Teachers are the salt of the earth, secret messages from arachnids, and gratitude for every layer of life.

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The view from the mountaintop is stunning, but the hard slog of getting there is what allows us to really appreciate it. So much hard work is required, the path can seem to drag on interminably, eventually we catch glimpses of the landscape which build anticipation, and finally the panorama opens up in all directions.

This past week I reached one such summit. Very quickly I descended back down into the valley afterward, but that’s beside the point! I spent 80 minutes with my kids’ teachers this week, after delivering eight books to them after school let out. These beautiful people are the salt of the earth!

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All four of the teachers in the photograph work directly with my children. Their enthusiasm for my book, The Emancipation of a Buried Man, has been incredible. To obtain such an endorsement from such intelligent movers and shakers ranks as highly as any honor I’ve ever received. Our conversation was remarkably engaging, and they quickly began devouring the book that very evening. In fact, the following morning I returned to school to drop off my son’s forgotten homework and his teacher was out in the hallway thoroughly engrossed in reading it! The student teacher, the lone male pictured in the background, immediately left the class to run out and talk about the hundred pages he had read the night before in the most animated way possible without being disruptive of other classes. In fact, he delighted in telling me that he normally doesn’t read books for pleasure, but that he was completely consumed. His interaction with the material is particularly gratifying for me. Additionally, one of the teachers has a loved one that is mired in the hoarding lifestyle, and was eager to read of my own extrication from it. Wow. Just wow. They’ve filled Facebook with glowing reviews, and I am unable to adequately express my gratitude for their support. I’m still a small-time author, so to receive endorsements from teachers, local business leaders, and even the mayor, has been remarkably steadying for me. Intense ups and downs have been unleashed due to the releasing of this book that delves into personal matters that I’ve never told anyone. Having the support of real people in my community has been crucial. Far more so, even, than I ever realized.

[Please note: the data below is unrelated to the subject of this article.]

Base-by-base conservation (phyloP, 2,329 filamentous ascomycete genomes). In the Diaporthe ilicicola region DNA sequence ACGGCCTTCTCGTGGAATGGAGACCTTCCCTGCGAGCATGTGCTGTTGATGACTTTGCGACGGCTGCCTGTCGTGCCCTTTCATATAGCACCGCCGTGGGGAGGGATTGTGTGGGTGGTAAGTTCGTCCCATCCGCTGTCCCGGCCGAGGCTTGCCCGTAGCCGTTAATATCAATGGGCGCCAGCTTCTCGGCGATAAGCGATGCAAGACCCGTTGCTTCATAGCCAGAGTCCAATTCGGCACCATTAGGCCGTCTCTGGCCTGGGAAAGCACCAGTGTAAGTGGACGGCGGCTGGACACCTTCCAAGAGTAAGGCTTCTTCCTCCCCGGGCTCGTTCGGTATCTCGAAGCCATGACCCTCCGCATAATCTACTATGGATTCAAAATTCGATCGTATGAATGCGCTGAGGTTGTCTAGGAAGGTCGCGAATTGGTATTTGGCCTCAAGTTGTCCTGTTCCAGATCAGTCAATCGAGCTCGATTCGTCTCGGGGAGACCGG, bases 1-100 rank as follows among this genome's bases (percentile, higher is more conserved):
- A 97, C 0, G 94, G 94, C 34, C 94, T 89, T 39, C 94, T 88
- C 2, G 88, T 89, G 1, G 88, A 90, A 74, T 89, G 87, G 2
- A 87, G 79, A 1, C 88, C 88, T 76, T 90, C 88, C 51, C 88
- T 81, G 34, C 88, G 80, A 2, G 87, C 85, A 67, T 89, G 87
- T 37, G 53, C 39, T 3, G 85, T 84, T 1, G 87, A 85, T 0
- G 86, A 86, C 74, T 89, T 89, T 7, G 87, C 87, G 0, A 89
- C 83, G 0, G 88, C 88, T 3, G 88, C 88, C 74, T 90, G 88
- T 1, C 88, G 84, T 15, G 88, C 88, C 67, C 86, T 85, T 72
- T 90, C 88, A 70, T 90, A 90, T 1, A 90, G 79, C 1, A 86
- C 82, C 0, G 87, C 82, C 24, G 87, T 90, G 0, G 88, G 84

And yet, I find myself fondly looking back on the 19 years—mostly difficult ones—that have transpired since the metamorphosis I write about in the 2nd part of my book. For instance, I spent half a decade laboring in this tiny office in my basement. It’s a 100-year-old room that formerly held coal to heat the house. Though it is only 4 feet by 6 feet, I spent hours scrubbing the blackened walls prior to making it suitable for “work.”